Cassadaga: The South's Oldest Spiritualist Community

Cassadaga: The South's Oldest Spiritualist Community

Ed. John J. Guthrie, Jr. Philip Charles Lucas, and Gary Monroe
Gainesville: University Press of Florida, 2000. Hardcover, xxi + 241 pages.

Cassadaga, a modest but picturesque community in east central Florida, is one of the most unusual villages in the South. The principal church in town is not of an evangelical denomination, but is Spiritualist. In it one hears not revival preaching, but talk of the soul's endless pilgrimage, and those edifying words may be the voices of departed teachers or loved ones coming to us through the lips of entranced mediums. On the street, general stores and fast-food outlets mingle with plaques advertising mediumship and New Age bookstores.

Cassadaga was established over a century ago as a southern outpost of a Spiritualist camp in upstate New York, and has retained this character through many vicissitudes down to the present, attracting seekers, practicing Spiritualists, and Spiritualist retirees. The present book, written by several hands and attractively illustrated, is a worthy tribute to this exceptional place. Though an academic book by professional scholars, it is rarely dull or inaccessible to the ordinary reader.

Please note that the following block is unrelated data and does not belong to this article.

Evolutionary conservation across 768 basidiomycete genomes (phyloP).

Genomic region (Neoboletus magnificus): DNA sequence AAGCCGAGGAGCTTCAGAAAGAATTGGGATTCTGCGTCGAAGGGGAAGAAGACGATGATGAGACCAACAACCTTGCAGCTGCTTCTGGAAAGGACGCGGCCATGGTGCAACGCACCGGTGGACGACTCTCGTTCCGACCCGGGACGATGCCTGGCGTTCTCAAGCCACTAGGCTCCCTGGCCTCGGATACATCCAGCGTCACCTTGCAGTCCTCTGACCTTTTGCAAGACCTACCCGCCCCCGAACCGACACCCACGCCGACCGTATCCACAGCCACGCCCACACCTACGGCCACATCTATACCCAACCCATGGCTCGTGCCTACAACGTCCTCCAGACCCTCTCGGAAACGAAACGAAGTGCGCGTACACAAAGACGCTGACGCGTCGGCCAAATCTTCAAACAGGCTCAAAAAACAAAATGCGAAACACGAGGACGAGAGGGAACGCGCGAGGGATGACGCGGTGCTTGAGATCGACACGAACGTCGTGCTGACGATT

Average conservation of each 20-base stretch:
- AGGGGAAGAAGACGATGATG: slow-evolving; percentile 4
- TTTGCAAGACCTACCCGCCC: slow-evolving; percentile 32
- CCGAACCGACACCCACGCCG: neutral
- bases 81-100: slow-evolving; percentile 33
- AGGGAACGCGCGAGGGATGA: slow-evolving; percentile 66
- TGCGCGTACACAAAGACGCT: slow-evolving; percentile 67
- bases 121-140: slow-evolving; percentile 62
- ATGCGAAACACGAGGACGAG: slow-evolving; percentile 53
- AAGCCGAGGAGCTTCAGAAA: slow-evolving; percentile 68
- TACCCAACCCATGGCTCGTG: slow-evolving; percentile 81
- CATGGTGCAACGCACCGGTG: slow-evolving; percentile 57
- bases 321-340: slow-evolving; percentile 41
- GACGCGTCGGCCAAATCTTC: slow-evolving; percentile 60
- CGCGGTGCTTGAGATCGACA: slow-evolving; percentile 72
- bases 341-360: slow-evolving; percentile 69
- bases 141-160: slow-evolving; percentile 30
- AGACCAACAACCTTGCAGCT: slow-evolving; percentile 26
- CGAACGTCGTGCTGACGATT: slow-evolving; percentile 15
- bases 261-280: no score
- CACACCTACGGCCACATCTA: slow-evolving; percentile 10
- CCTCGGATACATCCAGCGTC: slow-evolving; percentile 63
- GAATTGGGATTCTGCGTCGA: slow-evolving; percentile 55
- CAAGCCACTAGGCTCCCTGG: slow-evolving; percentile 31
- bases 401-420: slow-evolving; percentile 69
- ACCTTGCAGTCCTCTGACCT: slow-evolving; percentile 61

One great virtue of the volume is the way in which its cooperative nature enables the reader to look at Cassadaga from several angles. One finds authoritative articles on the history and basic philosophy of the community, on its architecture (with many pictures), and on the activities and spiritual biographies of prominent senior members, fascinating accounts based on extensive interviews. The book ends with a photo essay documenting mediumship, healing, and worship services at Cassadaga. 

In the past, the relations between Spiritualism and Theosophy have often been acrimonious. In particular, Theosophists from Helena Blavatsky on down have pointed out that the entities present in mediumistic seances are usually at best only partial shells of the deceased individual, and may well be deceptive elementals. These concerns are significant and cannot be ignored. At the same time, this book and my own experience as a visitor at Cassadaga make clear that Spiritualists today have much in common with Theosophists. Their bookstores carry many of the same books, their discourse uses terms familiar to Theosophists such as karma and reincarnation (controversial among Spiritualists until recently), and the Cassadaga Spiritualist church has even offered a class on Blavatsky's major work, The Secret Doctrine. Perhaps it is time for Spiritualism and Theosophy, two kindred but long estranged movements, to renew ecumenical outreach and dialogue with each other.


March/April 2001